When André Breton made his speech at the notorious First International Surrealist Exhibition in London in 1936, he did so, as Bill Brandts photograph tells us, standing next to Roland Penrose’s sculpture The Last Voyage of Captain Cook. The piece is now on display at Tate Modern, but before then it had been on many journeys around the world, from Tokyo to New York to Gloucester. An artist must always relinquish his or her work once it is released into the world – where it starts a life of its own, open to various interpretations, sometimes way beyond its creator’s original intention.
Could Paul Gauguin, for example, have thought that his highly charged paintings done in Brittany, Arles and Tahiti would make him a pioneering modernist? But as Tate Modern’s exhibition claims to show, there is always more to the myths and fables that surrounded Gauguin’s life than his legacy suggests.
Sometimes artworks can create more controversy than expected. Rachel Whiteread could not have anticipated the political machinations and conflict that emerged in the making of her much-lauded Holocaust memorial in the Judenplatz in Vienna. However, her drawings and the objects that she collected over the years, including stick guns belonging to her eldest son, have, on the whole, had a private life of their own. No doubt this will change when they are put on display at Tate Britain. And as Whiteread says, the pleasure of such objects relates to the projection one puts on them.
The notion of the public is very much at the forefront of the work of Ai Weiwei, the next artist to take over Tate Modern’s Turbine Hall. Ai is famously known as a user of the microblogging service Twitter. He is followed by thousands and regards this platform, on which he talks on subjects ranging from politics to art, as almost like a school. Such is its success that it is becoming hard to distinguish between his public activities and his more studio-based art-making in his Chinese homeland. His art has taken on a life of its own. It is a development that Breton could not have imagined, even in his wildest Surreal dreams.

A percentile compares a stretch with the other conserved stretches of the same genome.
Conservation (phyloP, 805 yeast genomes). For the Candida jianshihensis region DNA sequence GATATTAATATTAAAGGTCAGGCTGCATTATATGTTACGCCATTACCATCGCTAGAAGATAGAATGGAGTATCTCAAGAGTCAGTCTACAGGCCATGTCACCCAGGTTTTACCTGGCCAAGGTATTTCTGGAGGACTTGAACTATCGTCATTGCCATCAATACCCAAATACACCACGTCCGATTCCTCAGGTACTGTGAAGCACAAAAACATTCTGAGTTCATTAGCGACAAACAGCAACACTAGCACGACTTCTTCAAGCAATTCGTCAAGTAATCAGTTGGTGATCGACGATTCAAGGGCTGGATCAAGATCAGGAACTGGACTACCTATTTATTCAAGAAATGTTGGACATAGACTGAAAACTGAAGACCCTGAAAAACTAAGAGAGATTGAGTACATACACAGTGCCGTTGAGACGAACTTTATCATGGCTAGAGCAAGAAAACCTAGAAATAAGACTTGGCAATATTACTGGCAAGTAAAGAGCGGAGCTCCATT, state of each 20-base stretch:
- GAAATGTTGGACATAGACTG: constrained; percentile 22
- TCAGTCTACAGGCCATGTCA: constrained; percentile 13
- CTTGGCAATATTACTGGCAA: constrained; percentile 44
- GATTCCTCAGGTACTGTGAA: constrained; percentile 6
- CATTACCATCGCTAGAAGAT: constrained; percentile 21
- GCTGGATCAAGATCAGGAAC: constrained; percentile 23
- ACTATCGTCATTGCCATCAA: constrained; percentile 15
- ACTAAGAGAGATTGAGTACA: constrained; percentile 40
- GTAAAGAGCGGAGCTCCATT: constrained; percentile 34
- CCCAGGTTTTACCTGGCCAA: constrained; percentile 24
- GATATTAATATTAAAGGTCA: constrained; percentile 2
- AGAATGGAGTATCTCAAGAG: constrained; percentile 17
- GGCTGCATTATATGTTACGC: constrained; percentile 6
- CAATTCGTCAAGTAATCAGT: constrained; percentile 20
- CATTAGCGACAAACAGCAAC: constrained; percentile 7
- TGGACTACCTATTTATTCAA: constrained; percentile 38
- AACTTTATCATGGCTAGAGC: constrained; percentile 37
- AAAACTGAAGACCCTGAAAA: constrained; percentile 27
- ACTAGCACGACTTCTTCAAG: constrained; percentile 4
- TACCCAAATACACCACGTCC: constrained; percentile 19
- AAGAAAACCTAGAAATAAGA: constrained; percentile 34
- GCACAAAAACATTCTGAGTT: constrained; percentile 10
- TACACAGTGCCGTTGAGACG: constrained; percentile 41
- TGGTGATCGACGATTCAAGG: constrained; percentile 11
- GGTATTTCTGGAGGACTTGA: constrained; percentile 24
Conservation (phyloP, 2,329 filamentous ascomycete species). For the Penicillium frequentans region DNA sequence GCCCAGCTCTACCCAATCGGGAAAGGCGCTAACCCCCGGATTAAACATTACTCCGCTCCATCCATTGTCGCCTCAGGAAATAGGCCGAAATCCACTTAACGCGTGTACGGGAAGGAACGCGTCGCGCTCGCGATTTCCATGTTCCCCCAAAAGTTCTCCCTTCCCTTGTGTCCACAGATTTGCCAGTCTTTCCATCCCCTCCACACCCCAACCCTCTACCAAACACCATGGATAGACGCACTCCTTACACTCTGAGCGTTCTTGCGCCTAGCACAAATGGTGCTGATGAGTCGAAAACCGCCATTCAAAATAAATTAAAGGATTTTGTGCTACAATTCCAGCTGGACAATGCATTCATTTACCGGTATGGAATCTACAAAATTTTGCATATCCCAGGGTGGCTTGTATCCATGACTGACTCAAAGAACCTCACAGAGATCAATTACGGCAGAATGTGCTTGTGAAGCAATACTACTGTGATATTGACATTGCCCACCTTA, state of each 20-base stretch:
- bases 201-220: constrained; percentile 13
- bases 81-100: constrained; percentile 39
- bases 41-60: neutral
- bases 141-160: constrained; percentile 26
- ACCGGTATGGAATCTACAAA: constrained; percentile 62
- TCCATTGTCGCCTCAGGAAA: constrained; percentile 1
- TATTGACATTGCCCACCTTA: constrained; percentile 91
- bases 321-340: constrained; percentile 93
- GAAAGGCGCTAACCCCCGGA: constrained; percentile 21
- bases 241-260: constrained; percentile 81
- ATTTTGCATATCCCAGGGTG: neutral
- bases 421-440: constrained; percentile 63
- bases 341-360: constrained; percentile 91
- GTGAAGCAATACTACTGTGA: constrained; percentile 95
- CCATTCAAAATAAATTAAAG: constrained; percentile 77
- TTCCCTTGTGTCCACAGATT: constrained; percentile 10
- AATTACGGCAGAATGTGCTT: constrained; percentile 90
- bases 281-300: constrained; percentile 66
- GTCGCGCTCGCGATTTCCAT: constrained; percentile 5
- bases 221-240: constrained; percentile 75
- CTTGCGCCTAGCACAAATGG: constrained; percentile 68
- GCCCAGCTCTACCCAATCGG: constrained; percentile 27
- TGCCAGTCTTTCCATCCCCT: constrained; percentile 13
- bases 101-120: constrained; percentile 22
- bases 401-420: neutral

Bice Curiger and Simon Grant
In this issue
The practice of choreographed movement has never been merely about decorative spectacle, but as artists and performers have shown throughout the twentieth century, it can express how people relate and interact with each other. The medium that occupies the thinnest boundary between art and life continues to attract the current generation of artists
The pioneering nineteenth-century Anglo-American photographer is best known for his images of animal and human subjects in motion, but was also a highly successful landscape and survey photographer, documentary artist, war correspondent and inventor. His work not only laid the foundations for the birth of the cinema, but influenced subsequent generations of artists and filmmakers.
In the early eighteenth century Joseph Addison described the notion of the sublime as something that ‘fills the mind with an agreeable kind of horror’. It was an idea feverishly explored by artists such as Turner, John Martin and Caspar David Friedrich, and further taken up by the American abstract painters Rothko and Barnett Newman. But how about now? As Tate comes to the close of a three-year research project, ‘The Sublime Object: Nature, Art and Language’, Tate Etc. explores how contemporary artists have responded.